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An Undying Root

s-anthony
Posts: 2,582
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2/24/2014 2:14:06 PM
Posted: 2 years ago
I noticed something, yesterday, while walking home from church. I noticed how, almost cartoonish, some lower income urban black young adults were dressed. I've notice this, in the past, and not exclusively among young black people but, also, other ethic groups. The men were wearing very baggy jeans and T-shirts, to the point of being uncomfortably too big, while the women were wearing skintight clothing that exposed every fold, curve, nook, and cranny of their physique. I have worked with black people, in the past, who not only thought it was unstylish for a man to wear form-fitting clothing but rather it was obscene.

In saying that, I was reminded of how, in the past, women were expected to wear dresses, while men wore pants. Not only was this a cultural norm, it was encoded into the religious dialogue of the day. It makes me wonder, have we merely replaced dresses with some other dress code. Maybe one that's not religiously addressed, but one that is expected, nonetheless.

Someone brought up the fact religion seems to have a lesser role than its played in the past. However, I see religious symbolism as merely a way to characterize deeply held beliefs and traditions, beliefs and traditions at the very root of civilization. Beliefs that define the roles of various members and functions of society. Even though we may accomplish that which has been seen as the insurmountable task of ridding ourselves of religious coloring books, the mechanisms of society cannot so easily be destroyed; and, they will continue to appear in subtle and not so subtle ways, yet with various trappings and characterizations.

When you think you've conquered the mechanistic machinations of a common and universal heritage, that is the very time the collective unconsciousness has conquered you.
biomystic
Posts: 606
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2/24/2014 7:29:52 PM
Posted: 2 years ago
a-Yup. That there Collective Unconscious is powerful stuff. Some even think It's God and they will be right. Religion is the way human beings organize their most important emotions. But the organization follows our evolutionary traits as animals needing to show our true "colors" to mark each others territories. This is social behavior of human beings which guarantees diversity of communities and people's each seeking to be unique and special yet part of a community group. Humans as social animals or humans as spiritual beings, take your pick, it's all the same in the long run..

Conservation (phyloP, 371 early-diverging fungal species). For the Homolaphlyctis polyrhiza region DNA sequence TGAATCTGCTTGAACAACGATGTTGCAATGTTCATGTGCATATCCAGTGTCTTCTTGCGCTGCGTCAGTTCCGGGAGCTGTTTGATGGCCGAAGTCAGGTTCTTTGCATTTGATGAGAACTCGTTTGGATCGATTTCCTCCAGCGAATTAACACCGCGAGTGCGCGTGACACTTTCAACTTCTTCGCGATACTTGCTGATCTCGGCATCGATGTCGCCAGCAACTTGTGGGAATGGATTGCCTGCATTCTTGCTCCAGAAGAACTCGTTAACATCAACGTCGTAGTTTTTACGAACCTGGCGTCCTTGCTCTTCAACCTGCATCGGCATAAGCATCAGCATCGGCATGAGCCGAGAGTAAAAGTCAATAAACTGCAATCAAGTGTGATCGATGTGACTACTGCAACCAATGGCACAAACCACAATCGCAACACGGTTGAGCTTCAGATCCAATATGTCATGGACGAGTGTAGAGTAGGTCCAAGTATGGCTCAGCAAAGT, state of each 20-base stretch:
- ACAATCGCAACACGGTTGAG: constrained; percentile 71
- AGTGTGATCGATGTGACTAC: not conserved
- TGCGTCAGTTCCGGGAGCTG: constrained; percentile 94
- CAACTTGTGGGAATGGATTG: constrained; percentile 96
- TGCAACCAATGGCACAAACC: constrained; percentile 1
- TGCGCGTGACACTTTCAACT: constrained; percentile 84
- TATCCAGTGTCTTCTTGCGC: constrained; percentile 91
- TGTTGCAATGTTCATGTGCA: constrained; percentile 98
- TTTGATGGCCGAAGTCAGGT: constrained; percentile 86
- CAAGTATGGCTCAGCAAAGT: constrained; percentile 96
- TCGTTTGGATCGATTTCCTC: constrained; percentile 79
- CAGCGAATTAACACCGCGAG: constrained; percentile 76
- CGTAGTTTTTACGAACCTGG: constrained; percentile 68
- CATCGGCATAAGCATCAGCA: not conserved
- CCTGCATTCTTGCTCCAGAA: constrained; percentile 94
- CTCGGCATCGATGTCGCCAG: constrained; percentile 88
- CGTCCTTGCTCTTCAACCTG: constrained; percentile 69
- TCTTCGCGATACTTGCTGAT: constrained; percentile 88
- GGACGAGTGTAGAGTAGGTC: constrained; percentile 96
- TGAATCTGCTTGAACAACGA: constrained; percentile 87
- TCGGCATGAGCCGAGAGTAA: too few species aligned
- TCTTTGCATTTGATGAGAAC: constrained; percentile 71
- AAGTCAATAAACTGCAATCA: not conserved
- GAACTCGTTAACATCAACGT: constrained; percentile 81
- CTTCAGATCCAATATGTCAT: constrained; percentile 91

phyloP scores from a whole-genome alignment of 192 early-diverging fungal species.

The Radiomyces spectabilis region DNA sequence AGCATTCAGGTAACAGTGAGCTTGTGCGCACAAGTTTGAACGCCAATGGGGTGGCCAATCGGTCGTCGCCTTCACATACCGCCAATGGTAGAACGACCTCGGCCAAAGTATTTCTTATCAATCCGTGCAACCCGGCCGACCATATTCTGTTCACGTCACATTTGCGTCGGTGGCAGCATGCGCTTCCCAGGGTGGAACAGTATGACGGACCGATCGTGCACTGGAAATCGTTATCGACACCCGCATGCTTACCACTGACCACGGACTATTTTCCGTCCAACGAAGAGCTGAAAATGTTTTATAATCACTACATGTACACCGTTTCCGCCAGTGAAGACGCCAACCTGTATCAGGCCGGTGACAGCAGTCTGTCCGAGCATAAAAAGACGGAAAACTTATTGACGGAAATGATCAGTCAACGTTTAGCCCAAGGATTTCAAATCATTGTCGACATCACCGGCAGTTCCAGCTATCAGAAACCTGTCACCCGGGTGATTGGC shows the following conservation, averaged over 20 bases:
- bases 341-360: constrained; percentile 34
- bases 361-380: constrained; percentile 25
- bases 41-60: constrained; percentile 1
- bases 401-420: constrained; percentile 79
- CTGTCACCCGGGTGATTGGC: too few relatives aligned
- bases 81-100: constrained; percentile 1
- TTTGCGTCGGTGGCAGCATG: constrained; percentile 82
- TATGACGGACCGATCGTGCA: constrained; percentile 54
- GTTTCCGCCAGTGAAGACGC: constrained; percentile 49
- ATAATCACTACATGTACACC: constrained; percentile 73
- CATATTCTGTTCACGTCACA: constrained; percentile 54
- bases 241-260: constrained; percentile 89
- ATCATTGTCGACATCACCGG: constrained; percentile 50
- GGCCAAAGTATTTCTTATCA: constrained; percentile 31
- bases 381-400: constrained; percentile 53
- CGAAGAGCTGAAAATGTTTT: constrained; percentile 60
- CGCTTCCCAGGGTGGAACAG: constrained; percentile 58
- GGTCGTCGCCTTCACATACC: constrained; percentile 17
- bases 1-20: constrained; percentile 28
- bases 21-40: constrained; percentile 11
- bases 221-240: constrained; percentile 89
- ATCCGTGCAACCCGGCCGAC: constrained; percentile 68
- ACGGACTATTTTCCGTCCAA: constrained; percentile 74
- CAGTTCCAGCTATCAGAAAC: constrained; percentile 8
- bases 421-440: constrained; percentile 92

s-anthony
Posts: 2,582
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2/24/2014 11:06:01 PM
Posted: 2 years ago
At 2/24/2014 7:29:52 PM, biomystic wrote:
a-Yup. That there Collective Unconscious is powerful stuff. Some even think It's God and they will be right. Religion is the way human beings organize their most important emotions. But the organization follows our evolutionary traits as animals needing to show our true "colors" to mark each others territories. This is social behavior of human beings which guarantees diversity of communities and people's each seeking to be unique and special yet part of a community group. Humans as social animals or humans as spiritual beings, take your pick, it's all the same in the long run..

I agree wholeheartedly. It's a defense mechanism, for the identity, of the group, and the identity of the individual. However, I believe the identity of the group is often in conflict with individual identities. The weaker individual identity is absorbed by the collective, while the stronger individualistic identities are often in disagreement with the collective. The cultural theist worships the mechanistic underpinnings of one's society, regarding his, or her, role as sacred and valued, by the community. The cultural atheist is profane and sees himself, or herself, as such; and, in his, or her, profanity takes great delight, raising up all that's dark and hidden to sacred heights and bringing down the strongholds of the beatified to waste and destruction.

Remember, these ideas are not to be taken literally, but figuratively. "God", to the theist and the atheist is one and the same thing..."the collective". The theist fulfills his, or her, sacred duty, by reinforcing the ties that bind, making God more coherent and prominent in the hearts of others. While to the atheist, his, or her, sacred obligation is best served by sowing seeds of doubt and discord, thereby loosening the cords of unity, in effect causing the disintegration of the collective.

The constant tug, back and forth, between the theist (or collective) and the atheist (or individual) is beneficial, to the creation of both. In Jungian psychology, "God" is defined, by his very shadow.